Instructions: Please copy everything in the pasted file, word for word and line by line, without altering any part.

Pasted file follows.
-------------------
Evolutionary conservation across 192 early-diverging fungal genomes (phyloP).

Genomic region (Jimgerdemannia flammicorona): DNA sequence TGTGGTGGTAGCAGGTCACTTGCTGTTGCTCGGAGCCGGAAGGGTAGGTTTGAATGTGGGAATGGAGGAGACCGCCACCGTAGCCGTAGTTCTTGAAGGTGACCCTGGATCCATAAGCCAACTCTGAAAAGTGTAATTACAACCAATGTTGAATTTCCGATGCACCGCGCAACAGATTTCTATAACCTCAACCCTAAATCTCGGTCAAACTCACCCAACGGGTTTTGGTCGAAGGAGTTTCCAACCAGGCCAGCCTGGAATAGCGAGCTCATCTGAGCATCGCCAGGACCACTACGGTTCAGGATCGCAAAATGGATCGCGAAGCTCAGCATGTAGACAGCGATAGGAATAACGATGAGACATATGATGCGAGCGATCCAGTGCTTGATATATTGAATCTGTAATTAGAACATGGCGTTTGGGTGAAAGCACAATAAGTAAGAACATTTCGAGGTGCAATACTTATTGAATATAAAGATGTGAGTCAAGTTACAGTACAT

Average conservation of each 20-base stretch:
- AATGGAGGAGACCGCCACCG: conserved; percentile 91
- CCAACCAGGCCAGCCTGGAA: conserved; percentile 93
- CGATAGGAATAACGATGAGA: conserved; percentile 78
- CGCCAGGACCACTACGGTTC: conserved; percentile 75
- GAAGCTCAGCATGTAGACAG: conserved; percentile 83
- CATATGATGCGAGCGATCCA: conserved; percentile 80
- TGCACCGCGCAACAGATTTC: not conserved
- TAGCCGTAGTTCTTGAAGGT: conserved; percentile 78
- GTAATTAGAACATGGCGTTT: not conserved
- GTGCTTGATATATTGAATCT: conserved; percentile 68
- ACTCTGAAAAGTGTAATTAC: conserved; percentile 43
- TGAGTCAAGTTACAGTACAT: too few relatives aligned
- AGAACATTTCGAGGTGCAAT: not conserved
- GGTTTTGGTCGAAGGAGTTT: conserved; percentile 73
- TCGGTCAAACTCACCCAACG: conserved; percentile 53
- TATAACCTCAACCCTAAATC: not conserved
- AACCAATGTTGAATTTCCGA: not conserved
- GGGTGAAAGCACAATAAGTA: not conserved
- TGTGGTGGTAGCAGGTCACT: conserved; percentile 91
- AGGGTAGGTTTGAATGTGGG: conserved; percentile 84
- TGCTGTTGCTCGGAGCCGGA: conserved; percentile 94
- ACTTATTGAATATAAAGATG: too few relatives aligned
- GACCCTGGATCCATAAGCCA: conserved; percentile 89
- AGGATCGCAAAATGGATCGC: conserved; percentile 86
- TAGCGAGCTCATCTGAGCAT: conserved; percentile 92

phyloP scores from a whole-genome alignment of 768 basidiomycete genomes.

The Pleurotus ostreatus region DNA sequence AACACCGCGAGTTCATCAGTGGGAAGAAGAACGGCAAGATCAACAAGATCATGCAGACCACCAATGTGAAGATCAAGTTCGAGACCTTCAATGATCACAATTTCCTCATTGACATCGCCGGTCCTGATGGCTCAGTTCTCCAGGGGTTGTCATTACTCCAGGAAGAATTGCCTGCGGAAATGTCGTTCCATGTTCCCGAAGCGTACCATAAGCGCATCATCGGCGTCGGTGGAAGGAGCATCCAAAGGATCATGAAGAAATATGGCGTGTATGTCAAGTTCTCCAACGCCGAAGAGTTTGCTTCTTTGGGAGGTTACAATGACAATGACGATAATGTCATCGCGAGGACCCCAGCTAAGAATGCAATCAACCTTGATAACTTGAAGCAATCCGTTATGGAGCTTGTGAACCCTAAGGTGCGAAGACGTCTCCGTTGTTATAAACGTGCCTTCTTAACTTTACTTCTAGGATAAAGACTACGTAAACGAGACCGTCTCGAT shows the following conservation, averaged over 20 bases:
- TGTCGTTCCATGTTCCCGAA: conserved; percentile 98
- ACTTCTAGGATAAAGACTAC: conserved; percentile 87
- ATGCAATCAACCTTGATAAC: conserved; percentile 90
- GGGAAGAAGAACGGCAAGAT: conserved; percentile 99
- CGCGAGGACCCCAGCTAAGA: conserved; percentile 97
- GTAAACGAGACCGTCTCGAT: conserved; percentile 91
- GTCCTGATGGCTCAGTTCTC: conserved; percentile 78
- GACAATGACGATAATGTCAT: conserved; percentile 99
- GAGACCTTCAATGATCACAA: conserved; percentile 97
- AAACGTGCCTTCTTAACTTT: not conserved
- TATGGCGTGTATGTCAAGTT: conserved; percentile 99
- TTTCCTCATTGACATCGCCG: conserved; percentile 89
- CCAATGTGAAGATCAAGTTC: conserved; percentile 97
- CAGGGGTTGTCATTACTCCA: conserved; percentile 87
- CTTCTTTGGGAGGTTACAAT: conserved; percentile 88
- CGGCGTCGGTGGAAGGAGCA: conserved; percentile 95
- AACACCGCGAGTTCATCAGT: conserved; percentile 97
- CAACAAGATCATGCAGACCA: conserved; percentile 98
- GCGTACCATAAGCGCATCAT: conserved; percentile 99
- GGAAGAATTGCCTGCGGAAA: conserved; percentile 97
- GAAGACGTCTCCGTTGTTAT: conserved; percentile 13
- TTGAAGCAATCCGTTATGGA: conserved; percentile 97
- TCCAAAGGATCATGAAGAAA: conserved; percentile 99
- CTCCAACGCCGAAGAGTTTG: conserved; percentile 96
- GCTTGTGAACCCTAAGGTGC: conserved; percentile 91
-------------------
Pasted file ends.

Evolutionary conservation across 192 early-diverging fungal genomes (phyloP).

Genomic region (Jimgerdemannia flammicorona): DNA sequence TGTGGTGGTAGCAGGTCACTTGCTGTTGCTCGGAGCCGGAAGGGTAGGTTTGAATGTGGGAATGGAGGAGACCGCCACCGTAGCCGTAGTTCTTGAAGGTGACCCTGGATCCATAAGCCAACTCTGAAAAGTGTAATTACAACCAATGTTGAATTTCCGATGCACCGCGCAACAGATTTCTATAACCTCAACCCTAAATCTCGGTCAAACTCACCCAACGGGTTTTGGTCGAAGGAGTTTCCAACCAGGCCAGCCTGGAATAGCGAGCTCATCTGAGCATCGCCAGGACCACTACGGTTCAGGATCGCAAAATGGATCGCGAAGCTCAGCATGTAGACAGCGATAGGAATAACGATGAGACATATGATGCGAGCGATCCAGTGCTTGATATATTGAATCTGTAATTAGAACATGGCGTTTGGGTGAAAGCACAATAAGTAAGAACATTTCGAGGTGCAATACTTATTGAATATAAAGATGTGAGTCAAGTTACAGTACAT

Average conservation of each 20-base stretch:
- AATGGAGGAGACCGCCACCG: conserved; percentile 91
- CCAACCAGGCCAGCCTGGAA: conserved; percentile 93
- CGATAGGAATAACGATGAGA: conserved; percentile 78
- CGCCAGGACCACTACGGTTC: conserved; percentile 75
- GAAGCTCAGCATGTAGACAG: conserved; percentile 83
- CATATGATGCGAGCGATCCA: conserved; percentile 80
- TGCACCGCGCAACAGATTTC: not conserved
- TAGCCGTAGTTCTTGAAGGT: conserved; percentile 78
- GTAATTAGAACATGGCGTTT: not conserved
- GTGCTTGATATATTGAATCT: conserved; percentile 68
- ACTCTGAAAAGTGTAATTAC: conserved; percentile 43
- TGAGTCAAGTTACAGTACAT: too few relatives aligned
- AGAACATTTCGAGGTGCAAT: not conserved
- GGTTTTGGTCGAAGGAGTTT: conserved; percentile 73
- TCGGTCAAACTCACCCAACG: conserved; percentile 53
- TATAACCTCAACCCTAAATC: not conserved
- AACCAATGTTGAATTTCCGA: not conserved
- GGGTGAAAGCACAATAAGTA: not conserved
- TGTGGTGGTAGCAGGTCACT: conserved; percentile 91
- AGGGTAGGTTTGAATGTGGG: conserved; percentile 84
- TGCTGTTGCTCGGAGCCGGA: conserved; percentile 94
- ACTTATTGAATATAAAGATG: too few relatives aligned
- GACCCTGGATCCATAAGCCA: conserved; percentile 89
- AGGATCGCAAAATGGATCGC: conserved; percentile 86
- TAGCGAGCTCATCTGAGCAT: conserved; percentile 92

phyloP scores from a whole-genome alignment of 768 basidiomycete genomes.

The Pleurotus ostreatus region DNA sequence AACACCGCGAGTTCATCAGTGGGAAGAAGAACGGCAAGATCAACAAGATCATGCAGACCACCAATGTGAAGATCAAGTTCGAGACCTTCAATGATCACAATTTCCTCATTGACATCGCCGGTCCTGATGGCTCAGTTCTCCAGGGGTTGTCATTACTCCAGGAAGAATTGCCTGCGGAAATGTCGTTCCATGTTCCCGAAGCGTACCATAAGCGCATCATCGGCGTCGGTGGAAGGAGCATCCAAAGGATCATGAAGAAATATGGCGTGTATGTCAAGTTCTCCAACGCCGAAGAGTTTGCTTCTTTGGGAGGTTACAATGACAATGACGATAATGTCATCGCGAGGACCCCAGCTAAGAATGCAATCAACCTTGATAACTTGAAGCAATCCGTTATGGAGCTTGTGAACCCTAAGGTGCGAAGACGTCTCCGTTGTTATAAACGTGCCTTCTTAACTTTACTTCTAGGATAAAGACTACGTAAACGAGACCGTCTCGAT shows the following conservation, averaged over 20 bases:
- TGTCGTTCCATGTTCCCGAA: conserved; percentile 98
- ACTTCTAGGATAAAGACTAC: conserved; percentile 87
- ATGCAATCAACCTTGATAAC: conserved; percentile 90
- GGGAAGAAGAACGGCAAGAT: conserved; percentile 99
- CGCGAGGACCCCAGCTAAGA: conserved; percentile 97
- GTAAACGAGACCGTCTCGAT: conserved; percentile 91
- GTCCTGATGGCTCAGTTCTC: conserved; percentile 78
- GACAATGACGATAATGTCAT: conserved; percentile 99
- GAGACCTTCAATGATCACAA: conserved; percentile 97
- AAACGTGCCTTCTTAACTTT: not conserved
- TATGGCGTGTATGTCAAGTT: conserved; percentile 99
- TTTCCTCATTGACATCGCCG: conserved; percentile 89
- CCAATGTGAAGATCAAGTTC: conserved; percentile 97
- CAGGGGTTGTCATTACTCCA: conserved; percentile 87
- CTTCTTTGGGAGGTTACAAT: conserved; percentile 88
- CGGCGTCGGTGGAAGGAGCA: conserved; percentile 95
- AACACCGCGAGTTCATCAGT: conserved; percentile 97
- CAACAAGATCATGCAGACCA: conserved; percentile 98
- GCGTACCATAAGCGCATCAT: conserved; percentile 99
- GGAAGAATTGCCTGCGGAAA: conserved; percentile 97
- GAAGACGTCTCCGTTGTTAT: conserved; percentile 13
- TTGAAGCAATCCGTTATGGA: conserved; percentile 97
- TCCAAAGGATCATGAAGAAA: conserved; percentile 99
- CTCCAACGCCGAAGAGTTTG: conserved; percentile 96
- GCTTGTGAACCCTAAGGTGC: conserved; percentile 91